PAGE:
Two Birmingham gangs have been banned from coming into city centre in what's thought to be the largest ever group injunction.
Detectives re-open father's murder inquiry
The family of David Currier made a fresh, heartfelt plea for information on Thursday, 14 July after detectives announced that they had relaunched the murder inquiry into his death at Bromsgrove in 2009.
The decision to reopen the investigation follows a periodic ‘cold case’ review by West Mercia Police’s Major Crime Review Team. New information has been released about the circumstances surrounding his death and a £10,000 reward is still on offer for information leading to arrest and conviction of those responsible.
35 year old Mr Currier died after receiving a stab wound in the leg at his home on Birmingham Road, Lickey End, Bromsgrove, in the early hours of Saturday, 7 February, 2009, while his six-year-old son slept upstairs.
Making a fresh plea for information Mr Currier's sister Lorraine Nicholls, a 41-year-old sales manager, said that his death had had a shattering impact on the family . She said that his son, who is now eight and living in the West Midlands with his mother, constantly spoke about his father.
She said: "He talks about his dad all the time although he never speaks about that night. He's happy-go-lucky and gets on with things but often wonders if he looks like his dad, who he’s the spitting image of...
He says he wishes he could go up into the sky and bring his daddy back alive and often blows kisses up into the air for him...
When he gets pick and mix sweets he saves the Cola Bottles and puts them on his dad’s grave because he knows they were his favourites...And orange is his favourite colour because his dad had a Ford Focus which was that colour...
We still don’t know the reason why they did it (killed him) - it’s hard not knowing. Did he say something to them, was he scared, was he trying to look out for his son?"
Mr Currier’s mother, Karen Barry, who lives in Birmingham, said: "I think that if he was on his own when they broke in he would have escaped out the back rather than confronted them but knowing his son was there he wouldn’t have moved an inch.
If we had lost him through an accident, there’s a reason. If it was a terminal illness, there's a reason. It’s the senseless taking of a life that you can’t come to terms with. It won't make me feel better if someone is arrested for his murder but it will bring closure. We are appealing for anyone who knows anything at all about my son’s death to contact the police.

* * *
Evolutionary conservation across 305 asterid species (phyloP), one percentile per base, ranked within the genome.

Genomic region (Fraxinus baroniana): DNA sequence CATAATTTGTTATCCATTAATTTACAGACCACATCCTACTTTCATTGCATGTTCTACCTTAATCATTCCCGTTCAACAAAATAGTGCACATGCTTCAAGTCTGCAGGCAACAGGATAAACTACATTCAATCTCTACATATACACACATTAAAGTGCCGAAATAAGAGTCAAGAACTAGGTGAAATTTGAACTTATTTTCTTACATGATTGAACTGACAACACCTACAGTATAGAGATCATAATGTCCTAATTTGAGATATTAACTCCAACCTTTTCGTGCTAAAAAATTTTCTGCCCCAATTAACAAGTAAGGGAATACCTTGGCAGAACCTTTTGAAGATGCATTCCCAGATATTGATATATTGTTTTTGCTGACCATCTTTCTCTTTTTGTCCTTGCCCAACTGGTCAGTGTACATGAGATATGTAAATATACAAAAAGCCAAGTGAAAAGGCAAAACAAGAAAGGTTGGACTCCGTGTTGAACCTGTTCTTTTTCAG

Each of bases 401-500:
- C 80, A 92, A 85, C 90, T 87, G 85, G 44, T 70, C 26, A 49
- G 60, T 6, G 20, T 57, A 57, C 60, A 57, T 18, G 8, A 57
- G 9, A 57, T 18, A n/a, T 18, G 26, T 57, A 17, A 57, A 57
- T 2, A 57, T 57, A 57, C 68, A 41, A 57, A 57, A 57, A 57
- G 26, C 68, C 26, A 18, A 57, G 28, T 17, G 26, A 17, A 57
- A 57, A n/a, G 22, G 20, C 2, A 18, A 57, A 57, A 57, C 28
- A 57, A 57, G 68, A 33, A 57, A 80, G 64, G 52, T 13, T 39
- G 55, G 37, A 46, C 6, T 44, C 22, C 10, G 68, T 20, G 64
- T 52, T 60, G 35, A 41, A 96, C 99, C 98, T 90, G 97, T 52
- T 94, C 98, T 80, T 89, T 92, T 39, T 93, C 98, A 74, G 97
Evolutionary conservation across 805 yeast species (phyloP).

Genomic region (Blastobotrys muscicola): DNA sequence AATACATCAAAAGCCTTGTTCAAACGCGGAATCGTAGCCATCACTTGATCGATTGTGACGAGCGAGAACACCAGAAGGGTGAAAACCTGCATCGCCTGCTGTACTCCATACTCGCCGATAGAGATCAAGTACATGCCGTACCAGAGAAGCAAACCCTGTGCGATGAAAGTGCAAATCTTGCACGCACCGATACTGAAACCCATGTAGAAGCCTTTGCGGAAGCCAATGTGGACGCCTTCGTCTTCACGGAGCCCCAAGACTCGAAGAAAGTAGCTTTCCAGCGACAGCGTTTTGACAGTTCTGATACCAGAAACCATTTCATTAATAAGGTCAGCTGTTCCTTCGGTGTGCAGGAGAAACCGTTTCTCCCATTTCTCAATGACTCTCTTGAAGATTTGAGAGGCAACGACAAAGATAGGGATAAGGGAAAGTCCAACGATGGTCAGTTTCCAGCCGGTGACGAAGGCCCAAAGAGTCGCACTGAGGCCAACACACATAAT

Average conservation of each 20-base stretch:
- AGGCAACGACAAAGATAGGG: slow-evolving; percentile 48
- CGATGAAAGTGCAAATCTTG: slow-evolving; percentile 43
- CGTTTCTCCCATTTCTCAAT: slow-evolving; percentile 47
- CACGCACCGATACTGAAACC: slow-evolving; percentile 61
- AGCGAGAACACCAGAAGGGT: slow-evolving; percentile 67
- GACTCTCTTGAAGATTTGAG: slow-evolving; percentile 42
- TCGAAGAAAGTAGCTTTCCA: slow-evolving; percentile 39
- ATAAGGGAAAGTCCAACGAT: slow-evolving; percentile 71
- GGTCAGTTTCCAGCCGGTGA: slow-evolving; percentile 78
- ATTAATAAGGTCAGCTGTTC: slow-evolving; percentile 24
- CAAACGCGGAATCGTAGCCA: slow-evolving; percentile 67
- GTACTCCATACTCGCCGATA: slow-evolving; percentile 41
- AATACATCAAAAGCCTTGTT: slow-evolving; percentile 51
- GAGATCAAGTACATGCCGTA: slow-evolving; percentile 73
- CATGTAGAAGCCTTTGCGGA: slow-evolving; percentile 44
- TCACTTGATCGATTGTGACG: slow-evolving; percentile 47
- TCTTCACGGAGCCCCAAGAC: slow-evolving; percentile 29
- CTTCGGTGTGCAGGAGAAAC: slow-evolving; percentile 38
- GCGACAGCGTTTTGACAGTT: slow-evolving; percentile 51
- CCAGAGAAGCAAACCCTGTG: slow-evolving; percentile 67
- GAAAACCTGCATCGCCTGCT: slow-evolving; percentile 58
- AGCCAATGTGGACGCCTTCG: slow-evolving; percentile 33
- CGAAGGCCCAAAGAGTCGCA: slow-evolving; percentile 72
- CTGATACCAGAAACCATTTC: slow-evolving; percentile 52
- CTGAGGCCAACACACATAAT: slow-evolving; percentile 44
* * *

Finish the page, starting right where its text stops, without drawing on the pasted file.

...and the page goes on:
Karen Nicholls added: "It's the hardest thing a family could ever go through, losing a brother, son, uncle. He’s there one day, gone the next without you being able to say ‘I love you’ or ‘sorry’ or anything that needed to be said. We have lost every chance of that but we think about him every single day.
Someone out there knows something about the events that night and who the people were who were seen on his drive and I would plead with them to tell the police now.”
Mr Currier's body was found in his kitchen at 11am on February 7, 2009. Evidence in the kitchen indicated someone else had been there.
There were signs of a forced entry at the front door and a witness told of hearing the sound of breaking glass coming from the direction of the property that morning.
Police were also told that four men had been seen standing beside a white transit van on the snow-covered driveway of the home at about 12.45am on the morning Mr Currier was found dead.
Detective Chief Inspector Graham Smith, from the West Mercia Police Major Crime Review Team, said: “After a careful study of all the evidence, including forensic samples, and fresh interviews with witnesses, we took the decision to formally re-open this investigation which as far as West Mercia is concerned is a rare unsolved murder case.
He revealed that officers had discovered cannabis plants and cultivation equipment at the property and this was one of a number of lines of inquiry detectives were focusing on.
"The full circumstances surrounding Mr Currier's death are still not known but we are of the firm opinion that other people were present in the house at or around the time of his death. Clearly someone out there knows what happened and the passage of time and changing circumstances may make it easier for them to come forward now and tell us.
A £10,000 reward is still being offered by us for information leading to an arrest and conviction in connection with this inquiry.
It has been very difficult for his family to cope with his loss and not knowing exactly how or why it happened. We are determined to trace the killer and bring some closure for them.
The smallest of details could yet hold the key to this investigation so if you know anything that you have not yet passed on to the police then please get in touch."
Detectives in the Major Crime Review Team can be contacted at West Mercia Police on 0300 333 3000 and information can also be passed on anonymously via Crimestoppers on 0800 555 111.
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